You cast the line and just as the lure slaps the water’s surface, something snaps at the bait. Soon you’ve landed a female fish, ripe with eggs. Voila! Break out the toast triangles: You’ve got caviar, the A-list appetizer.
Not so fast. Yes, the unfertilized eggs of nearly any female fish can be separated from their egg sacks, washed, salted and eaten. But true caviar, according to U.S. Food and Drug Administration rulings, comes from sturgeon caviar only. And, as connoisseurs the world over will attest, the delicacy is a sought-after, often expensive and frequently controversial commodity seasoned with mystique — making sturgeon eggs more than the mere sum of their parts.
Given that caviar is, at its most basic, simply the eggs of a fish, it’s somewhat surprising this roe has risen to royalty status. In some parts of the world, caviar is currency. In others, it is a status symbol revered for its texture and taste. Globally, the legal caviar trade prompts an estimated $100 million to change hands annually; illegal trade increases that number tenfold [source: CITES]. Today, the United States consumes the lion’s share — about 60 percent — of beluga caviar, the priciest variety produced by a prehistoric-looking fish headed for extinction [source: Pew Trusts].
However beloved by gourmands, the subtle variances of caviar are often misunderstood. The size and flavor of caviar is as distinct as the fish from which it is harvested, and as diverse as the methods used to preserve and store the fragile orbs. Saying “I like caviar” is like saying “I like every flavor of jelly beans.”
On the next page, we’ll investigate how global demand for the eggs of a fish has spawned a population crisis.
What Kinds of Fish Make Caviar?
The sturgeon is a lumbering, toothless fish with a decidedly prehistoric appearance whose eggs are harvested for caviar.
The sturgeon is sometimes called a “living fossil” because of its few adaptations through the millennia. The Acipenser family tree includes 27 sturgeon, although genetic markers have scientists disputing the exact number of distinct species. Some sturgeon, like the beluga, live a century or more and continue to grow — in fact, one beluga reached a record 4,500 pounds and 28 feet long, which is about the size of a motorhome.
The eggs of each species of sturgeon, except the largely poisonous green sturgeon, can be used for caviar. However, only three sturgeon species — the beluga, osetra and sevruga — supply most of the world’s caviar. These species live in the Caspian Sea, which is bordered by five nations including Iran, Kazakhstan and Russia. Other bodies of water producing significant amounts of caviar include the Black Sea and Sea of Azov.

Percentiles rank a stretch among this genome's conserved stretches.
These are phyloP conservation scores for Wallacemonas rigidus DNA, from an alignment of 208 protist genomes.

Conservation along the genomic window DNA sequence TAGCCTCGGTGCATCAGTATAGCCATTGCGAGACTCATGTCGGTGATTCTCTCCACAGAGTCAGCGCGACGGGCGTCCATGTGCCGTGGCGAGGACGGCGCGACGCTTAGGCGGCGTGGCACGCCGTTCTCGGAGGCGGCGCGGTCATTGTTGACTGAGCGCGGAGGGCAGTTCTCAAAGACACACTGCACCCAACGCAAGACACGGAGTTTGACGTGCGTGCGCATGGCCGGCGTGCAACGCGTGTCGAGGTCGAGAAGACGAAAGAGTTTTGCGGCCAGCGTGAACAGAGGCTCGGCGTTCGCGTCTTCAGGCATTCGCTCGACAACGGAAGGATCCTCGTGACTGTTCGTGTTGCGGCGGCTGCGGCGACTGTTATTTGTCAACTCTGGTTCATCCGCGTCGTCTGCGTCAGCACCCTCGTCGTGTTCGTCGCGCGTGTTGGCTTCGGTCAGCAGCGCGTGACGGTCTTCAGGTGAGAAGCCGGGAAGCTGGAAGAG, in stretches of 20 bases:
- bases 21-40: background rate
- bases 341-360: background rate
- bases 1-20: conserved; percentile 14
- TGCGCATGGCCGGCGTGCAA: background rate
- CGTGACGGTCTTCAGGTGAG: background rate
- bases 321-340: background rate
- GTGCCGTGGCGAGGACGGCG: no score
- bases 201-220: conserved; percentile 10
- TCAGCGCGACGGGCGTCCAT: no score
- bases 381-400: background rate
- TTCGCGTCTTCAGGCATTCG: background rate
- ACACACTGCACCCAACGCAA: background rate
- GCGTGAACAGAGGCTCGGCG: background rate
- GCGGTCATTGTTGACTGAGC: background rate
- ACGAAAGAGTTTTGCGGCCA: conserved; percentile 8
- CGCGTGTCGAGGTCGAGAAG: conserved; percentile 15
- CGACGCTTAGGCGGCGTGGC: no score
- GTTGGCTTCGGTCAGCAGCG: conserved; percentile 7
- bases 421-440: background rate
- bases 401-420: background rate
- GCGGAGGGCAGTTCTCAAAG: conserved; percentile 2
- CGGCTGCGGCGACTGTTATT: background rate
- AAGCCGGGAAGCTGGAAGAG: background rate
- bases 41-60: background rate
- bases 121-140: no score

Sturgeon are anadromous, which means they can live in both salt and freshwater. They prefer, however, to keep one fin in both worlds. Most live in tidal estuaries where salt and fresh waters collide, then swim in rivers to spawn. Sturgeon annually return to the same place to lay their eggs, and their predictable swim makes them easy targets. When caught, most sturgeon won’t fight; they’re simply resigned to their fate.
Caviar’s premium price, coupled with demand, makes the sturgeon attractive to legal fisheries and poachers alike. Decades of overfishing mean fewer mature fish and scant opportunities to reproduce. This cycle is evident in the Caspian Sea’s dwindling beluga population, which has dropped more than 90 percent [source: Science Daily].
Within the last 10 years, a number of efforts have attempted to assuage the sturgeon’s collapse. Imported beluga caviar was banned in the United States, the beluga sturgeon was placed on the nation’s endangered species list, and international coalitions pushed for stringently reduced fishing quotas. Few measures, however, held up to the continued demand for caviar.
As the caviar trifecta — beluga, osetra and sevruga — becomes a scarcity, other sources of roe become more acceptable. It’s important to note, however, that caviar made from any other type of fish, such as salmon, is not considered “true” caviar and must contain the species identifier in its name. For example, a tin containing salmon roe must read “salmon caviar” not just “caviar.”